Pitching the Heavy Table (Writers)

Natalie Champa Jennings / Heavy Table

Natalie Champa Jennings / Heavy Table

The Heavy Table is always happy to consider pitches from outside its existing stable of writers. New voices keep the site lively and inject new perspective into our coverage of food and drink in the Upper Midwest.

When pitching ideas to the Heavy Table (email editor@heavytable.com) keep in mind that we look for stories that are focused, timely, and original. Our standard fee ($40 for a longish story) isn’t much, so if you require a certain amount of money, let us know up front so that we can look at our budget. If you’re able to provide professional quality images, that’s great – if not, no worries, if the story is worth running, it’ll be worth us commissioning photography. We don’t have any length requirements – anything from a couple of paragraphs up to 5,000 words might be perfect for the subject that you’re tackling.

The Heavy Table is all about the food. Nearly all of our stories have, at their heart, a food experience – smell, texture, taste, context. If you lead with the food, you’ll rarely go astray. Before you pitch us, read through 10 or 20 of our existing stories to get a sense of what we cover and how we write about food and a sense of place.

Here four common reasons we reject submissions and submission ideas:

1. Too Big

While it’s always admirable to aim high, if we’re going to commission a multi-part series or a new column concept, we’re probably going to hand it to one of our longstanding contributors. This isn’t a strict ban on big ideas, but when offering one up think: How will this add readers to the site? Why am I uniquely positioned to write it? How does it enhance or otherwise amplify the Heavy Table’s mission? Why is it worth of a multi-part or extremely detailed approach?

2. Too “Me”

It’s very tempting, as a writer, to assume that whatever you’re interested in is interesting to the world. Unfortunately this is rarely the case. If you’ve got any first-person aspect to what you’re pitching, think carefully about it. “My Three Favorite Korean Restaurants in the Twin Cities” isn’t very compelling unless you’re a Korean chef, or have done extensive dining in South Korea, for example. By contrast, “My Experience Eating Hennepin County Jail Food” would make for a pretty good read, as the subject is something not all of our readers have had the chance to experience.

Likewise when writing: Strive to eliminate “me,” “I,” and other first-person references whenever humanly possible.

3. Off Season

An apple orchard story should probably come in late August or early September; a North Shore travel piece would be best in late Spring. Hearty stews would be a good topic in November through January. The best stories have a compelling, timely aspect and come at or before the beginning of whatever event or season they’re pegged to.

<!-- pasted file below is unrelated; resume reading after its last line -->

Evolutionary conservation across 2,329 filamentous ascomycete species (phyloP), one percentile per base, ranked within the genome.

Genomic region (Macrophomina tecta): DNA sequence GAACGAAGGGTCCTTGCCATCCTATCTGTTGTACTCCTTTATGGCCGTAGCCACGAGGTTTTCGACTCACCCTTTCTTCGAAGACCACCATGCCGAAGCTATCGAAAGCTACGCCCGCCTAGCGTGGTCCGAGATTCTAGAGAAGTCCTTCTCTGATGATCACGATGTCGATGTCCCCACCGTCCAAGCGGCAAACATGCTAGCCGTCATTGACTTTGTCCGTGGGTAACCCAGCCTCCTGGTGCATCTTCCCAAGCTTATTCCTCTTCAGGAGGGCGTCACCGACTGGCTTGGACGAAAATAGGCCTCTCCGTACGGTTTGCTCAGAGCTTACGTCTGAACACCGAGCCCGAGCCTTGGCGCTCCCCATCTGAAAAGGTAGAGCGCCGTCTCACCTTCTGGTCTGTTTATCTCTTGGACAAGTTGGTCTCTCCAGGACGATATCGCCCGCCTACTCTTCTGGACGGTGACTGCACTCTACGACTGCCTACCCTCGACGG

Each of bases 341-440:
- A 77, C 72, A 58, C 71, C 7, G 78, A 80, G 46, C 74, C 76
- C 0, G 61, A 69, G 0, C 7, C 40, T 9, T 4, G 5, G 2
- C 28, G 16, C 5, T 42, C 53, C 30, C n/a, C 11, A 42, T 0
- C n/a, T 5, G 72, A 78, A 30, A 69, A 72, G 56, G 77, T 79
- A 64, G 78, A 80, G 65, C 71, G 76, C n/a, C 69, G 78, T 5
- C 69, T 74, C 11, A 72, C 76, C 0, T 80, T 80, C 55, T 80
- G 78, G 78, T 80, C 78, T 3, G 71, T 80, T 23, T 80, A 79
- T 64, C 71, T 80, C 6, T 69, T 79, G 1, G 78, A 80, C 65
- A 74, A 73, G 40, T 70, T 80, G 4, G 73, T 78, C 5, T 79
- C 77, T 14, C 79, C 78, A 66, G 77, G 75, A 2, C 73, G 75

4. Redundant

Before pitching, look around to see who else locally has covered your topic – how thoroughly, and how recently. The Heavy Table can and will cover things other organizations have tackled, but we try to find a different angle or take a deeper approach so that we’re not merely duplicating others’ work. This is doubly true for topics that the Heavy Table has already tackled.

Thanks for thinking of us, and good luck!

James Norton
Editor
The Heavy Table

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James Norton

James Norton is editor and co-founder of the Heavy Table. He is also the co-author of Lake Superior Flavors, the co-author of a book about Wisconsin’s master cheesemakers, and a regular on-air contributor to Minnesota Public Radio.

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One Comment

  1. Leigh Mathison 08/28/2015 Reply

    We live between Grand Marais and Lutsen, MN and just returned from a week in Ontario with your book Lake Superior Flavors in tow. The book was helpful and led us to some new discoveries. However, we think you need to add to or modify your comments about buying beer in Ontario. After reading about The Beer Store on p. 119, we went to Canada expecting to find only Molsons, Labatts and Coors. We were surprised to find a great selection of microbrews and international beers at the provincial-owned LCBO (Liquor Control Board of Ontario) stores.

    As it turns out, The Beer Store has a monopoly on the retail sale of 12 and 24 packs. All other beer, including microbrews, are sold at LCBO stores throughout Ontario. We visited the LCBO store on Fort William and Main in Thunder Bay and enjoyed a pleasant shopping experience in a modern store with craft and microbrews like Sleeping Giant sold by the can or 6-pack. My husband enjoyed creating his own 6-pack. The LCBO store we visited also has a great selection of wine, including many we have not seen in the U.S., at very reasonable prices, especially given the current exchange rate. We saw LCBO stores in many small towns we visited, although we did not shop in any others.

    We enjoyed our LCBO shopping experience so much that we plan to make regular beer and wine buying excursions to Thunder Bay. So Lake Superior travelers, do not despair! There are great local Canadian microbrews available at LCBO stores.

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